Finally, as if I carry on much more the term “male dominance” may become somewhat hypnotising I shall skip to The Girl with the Dragon Tattoo (2011) a film actually based on book that was once drafted “Men who hate women”.  We follow a male journalist who’s in an industry that has become very financial and business like, once again something that women can’t handle. The only professional woman in the industry is his boss, who rather unprofessionally he has an affair with.  Our main female character is a subject of constant pain that is inflicted by males. A rape victim, and a sufferer of a hard life due to her abusive father she becomes a private investigator. Again isolated, socially and physically. Everyone who she reports to for either governmental or occupational reason is a male and one who eventually rapes her. The story itself follows a criminal case that investigates a series of murders where young girls and women are victims of brutal killings and rape. In the end of the film there is a happy fairy-tale ending set up as our main characters journalist Mikel and private investigator Lisbeth seem to be in a relationship, however as Lisbeth goes to meet him she witnesses him with his boss, riding off with her dreams dashed and once again alone in this male dominated world the film ends.

This is just all analytical reasoning, but it seems fair to say especially from my perspective that David Fincher likes his films to show male dominance and to play on the stereotype that it is females that need saving. Obviously this is a very controversial look, but nevertheless one that I am currently studying and that see quite frequently appearing and popular. Next time you watch a David Fincher film, future releases such as Gone Girl maybe? Or just an old classic bear in mind this trademark and see whether it fits.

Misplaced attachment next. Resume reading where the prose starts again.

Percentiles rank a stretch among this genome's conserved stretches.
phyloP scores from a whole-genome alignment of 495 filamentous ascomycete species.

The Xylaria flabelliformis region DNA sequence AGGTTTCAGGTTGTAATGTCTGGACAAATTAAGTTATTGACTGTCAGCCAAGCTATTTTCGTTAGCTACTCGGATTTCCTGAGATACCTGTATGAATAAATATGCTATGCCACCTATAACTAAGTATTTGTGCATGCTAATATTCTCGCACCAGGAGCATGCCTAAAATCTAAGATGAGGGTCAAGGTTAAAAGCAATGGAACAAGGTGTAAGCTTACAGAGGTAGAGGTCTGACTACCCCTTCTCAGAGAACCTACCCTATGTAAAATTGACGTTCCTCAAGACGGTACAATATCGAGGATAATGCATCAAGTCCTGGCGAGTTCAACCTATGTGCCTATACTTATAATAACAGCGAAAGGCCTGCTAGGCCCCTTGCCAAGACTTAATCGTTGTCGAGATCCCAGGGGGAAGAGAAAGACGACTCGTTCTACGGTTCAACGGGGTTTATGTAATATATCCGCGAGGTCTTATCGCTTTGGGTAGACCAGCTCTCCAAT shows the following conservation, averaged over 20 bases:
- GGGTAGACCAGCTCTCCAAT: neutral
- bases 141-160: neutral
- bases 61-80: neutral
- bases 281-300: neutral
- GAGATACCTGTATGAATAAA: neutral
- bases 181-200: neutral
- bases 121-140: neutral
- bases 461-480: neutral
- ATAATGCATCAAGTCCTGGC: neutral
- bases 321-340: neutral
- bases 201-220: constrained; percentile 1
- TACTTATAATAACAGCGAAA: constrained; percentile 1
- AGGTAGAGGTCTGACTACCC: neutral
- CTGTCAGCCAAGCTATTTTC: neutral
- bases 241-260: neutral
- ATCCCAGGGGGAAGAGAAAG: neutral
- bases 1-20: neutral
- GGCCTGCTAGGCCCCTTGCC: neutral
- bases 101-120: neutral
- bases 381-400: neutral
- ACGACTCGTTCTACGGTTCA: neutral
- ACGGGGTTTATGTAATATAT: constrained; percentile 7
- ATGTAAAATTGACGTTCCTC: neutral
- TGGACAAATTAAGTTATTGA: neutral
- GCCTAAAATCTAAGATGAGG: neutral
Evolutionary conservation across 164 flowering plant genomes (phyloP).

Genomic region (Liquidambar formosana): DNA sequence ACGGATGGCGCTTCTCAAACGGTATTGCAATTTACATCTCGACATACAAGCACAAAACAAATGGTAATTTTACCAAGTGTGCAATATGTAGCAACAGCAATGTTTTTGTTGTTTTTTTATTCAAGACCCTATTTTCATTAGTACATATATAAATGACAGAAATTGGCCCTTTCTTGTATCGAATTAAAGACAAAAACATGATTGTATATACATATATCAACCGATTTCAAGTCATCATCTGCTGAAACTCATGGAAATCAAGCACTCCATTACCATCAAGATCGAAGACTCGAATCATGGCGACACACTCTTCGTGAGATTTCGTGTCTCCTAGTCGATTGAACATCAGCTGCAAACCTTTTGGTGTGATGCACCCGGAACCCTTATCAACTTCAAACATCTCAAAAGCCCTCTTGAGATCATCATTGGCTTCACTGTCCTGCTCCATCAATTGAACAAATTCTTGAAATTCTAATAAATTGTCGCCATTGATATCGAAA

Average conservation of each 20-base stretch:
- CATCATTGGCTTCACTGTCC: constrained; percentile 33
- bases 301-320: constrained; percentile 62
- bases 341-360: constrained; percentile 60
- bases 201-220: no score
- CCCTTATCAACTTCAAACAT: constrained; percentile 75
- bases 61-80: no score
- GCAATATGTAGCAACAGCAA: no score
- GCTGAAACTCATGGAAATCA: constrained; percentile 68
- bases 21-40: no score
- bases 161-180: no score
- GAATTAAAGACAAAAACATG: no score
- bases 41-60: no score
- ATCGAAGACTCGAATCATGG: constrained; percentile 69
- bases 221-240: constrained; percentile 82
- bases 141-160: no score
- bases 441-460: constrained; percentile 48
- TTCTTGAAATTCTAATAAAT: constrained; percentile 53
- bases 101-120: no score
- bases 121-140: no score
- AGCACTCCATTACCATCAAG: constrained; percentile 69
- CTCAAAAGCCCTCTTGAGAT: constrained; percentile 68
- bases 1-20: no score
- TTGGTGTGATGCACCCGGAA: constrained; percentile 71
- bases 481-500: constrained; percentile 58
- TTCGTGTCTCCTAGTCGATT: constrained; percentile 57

Everyone’s thoughts and opinions? Discuss.

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6 comments on “David Fincher as an Auteur #1

  1. Pingback: [NEWS] The Sunday Spew (5th January 2014) « The Verbal Spew Review

  2. Pingback: David Fincher as an Auteur #2 | LIAMDOESFILM

  3. I actually derived the exact opposite interpretation from most of Fincher’s work: That he’s proponent of feminine power. In Alien 3, Weaver dropps into an all male prison and quickly becomes the leader, the matriarch after Clemons and Brown get eaten and the whole place goes to hell. She could also be interpreted as a sort of Christ-like figure who descends from the heavens, leads a pack of sinners, and then ultimately sacrifices herself to save them at the end.

    With regards to ‘Dragon Tattoo,’ Lisbeth’s character had always struck me as a sort of female James Bond-type character, which is ironic considering Daniel Craig’s casting as the male lead. She is raped and abused, yes, but she takes aggressive action to seek retribution for the crimes committed against her rather than sitting back passively and waiting for the system to fight for her. She’s also a tech wizard, a motorcycle diva, and in general doesn’t give two shits what others think about her.

    • I suppose you could see it in that way, putting woman down to show how they can rise up! Interesting, however the way they end their journeys are not at all positive, Lisabeth gets rejected and is back to being alone whilst Ripley dies. It’s a man world in Fincher’s eyes for me.

      • I dunno, I guess I always saw it from the perspective of like, David Fincher seeing and understanding how hard the world is for women. In his films, he puts his female characters in hard situations not because he wants to see them suffer, but he wants to show how hard women have it a lot of times. Does that make any sense? 😛